Plaintiff additionally alleges that she was harmed because Chase falsely reported to third parties that she was late in making payments under the loan and in default and that credit agencies have "picked up on this reporting." (Id. ¶¶ 76, 87, Ex. 30.)

Plaintiff filed her Complaint on December 28, 2011, in state court, and the proceeding was removed to this court on January 27, 2012. (Notice of Removal, Ex. A ("Compl.") (Docket No. 1).) The court denied plaintiff's motion to remand and granted in part Chase's motion to dismiss with leave to amend. (Docket No. 15.) Plaintiff filed her First Amended Complaint, (Docket No. 16), and the court granted Chase's motion to dismiss plaintiff's constructive fraud claim with leave to amend. (Docket No. 25.) Plaintiff filed her SAC on May 5, 2012, realleging breach of contract and constructive fraud claims. (Docket No. 27.) Plaintiff's only material amendments allege that Chase did not pay plaintiff interest on her loan escrow account, with the result that her payments should be considered "special deposits." (SAC ¶¶ 7, 85.) Chase now moves to dismiss plaintiff's constructive fraud claim for failure to state a claim under Federal Rule of Civil Procedure 12(b)(6).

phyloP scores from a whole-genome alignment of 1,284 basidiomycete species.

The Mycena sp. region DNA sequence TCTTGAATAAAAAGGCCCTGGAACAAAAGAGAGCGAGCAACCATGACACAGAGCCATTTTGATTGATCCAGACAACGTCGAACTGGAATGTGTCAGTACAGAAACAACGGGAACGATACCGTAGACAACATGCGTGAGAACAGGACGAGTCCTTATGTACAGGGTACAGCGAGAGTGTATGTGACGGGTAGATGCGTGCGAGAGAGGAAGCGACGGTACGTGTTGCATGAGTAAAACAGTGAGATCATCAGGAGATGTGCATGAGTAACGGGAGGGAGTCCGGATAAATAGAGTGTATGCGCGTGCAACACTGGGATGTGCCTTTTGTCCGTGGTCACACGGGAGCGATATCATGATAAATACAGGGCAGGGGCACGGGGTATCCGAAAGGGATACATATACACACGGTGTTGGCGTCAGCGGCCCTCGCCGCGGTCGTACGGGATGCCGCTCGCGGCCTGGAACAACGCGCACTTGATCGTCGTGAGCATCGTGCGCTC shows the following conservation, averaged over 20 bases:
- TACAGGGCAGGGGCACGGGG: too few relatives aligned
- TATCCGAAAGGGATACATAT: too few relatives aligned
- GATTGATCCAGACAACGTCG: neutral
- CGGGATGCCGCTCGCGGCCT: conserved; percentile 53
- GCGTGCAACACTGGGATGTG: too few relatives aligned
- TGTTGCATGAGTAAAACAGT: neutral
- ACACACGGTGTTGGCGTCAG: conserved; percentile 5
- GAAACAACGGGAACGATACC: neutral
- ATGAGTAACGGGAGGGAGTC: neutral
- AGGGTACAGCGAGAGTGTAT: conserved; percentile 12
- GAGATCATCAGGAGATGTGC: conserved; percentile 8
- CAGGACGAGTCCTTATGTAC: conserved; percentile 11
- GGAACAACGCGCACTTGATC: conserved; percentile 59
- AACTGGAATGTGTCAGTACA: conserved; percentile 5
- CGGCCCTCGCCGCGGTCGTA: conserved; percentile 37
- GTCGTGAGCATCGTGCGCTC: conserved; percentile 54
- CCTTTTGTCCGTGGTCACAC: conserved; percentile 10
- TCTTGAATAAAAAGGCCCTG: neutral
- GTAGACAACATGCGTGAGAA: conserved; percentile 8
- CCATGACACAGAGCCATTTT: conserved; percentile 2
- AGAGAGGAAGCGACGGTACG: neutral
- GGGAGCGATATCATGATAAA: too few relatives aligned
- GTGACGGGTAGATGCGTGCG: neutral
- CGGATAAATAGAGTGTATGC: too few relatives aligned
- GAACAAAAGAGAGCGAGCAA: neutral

II. Discussion

To survive a motion to dismiss, a plaintiff must plead

"only enough facts to state a claim to relief that is plausible on its face." Bell Atl. Corp. v. Twombly, 550 U.S. 544, 570 (2007). This "plausibility standard," however, "asks for more than a sheer possibility that a defendant has acted unlawfully," Ashcroft v. Iqbal, 556 U.S. 662, 678 (2009), and "[w]here a complaint pleads facts that are 'merely consistent with' a defendant's liability, it 'stops short of the line between possibility and plausibility of entitlement to relief.'" Id. (quoting Twombly, 550 U.S. at 557). In deciding whether a plaintiff has stated a claim, the court must accept the allegations in the complaint as true and draw all reasonable inferences in favor of the plaintiff. Scheuer v. Rhodes, 416 U.S. 232, 236 (1974), overruled on other grounds by Davis v. Scherer, 468 U.S. 183 (1984); Cruz v. Beto, 405 U.S. 319, 322 (1972).

A. Constructive Fraud

To state a claim for constructive fraud under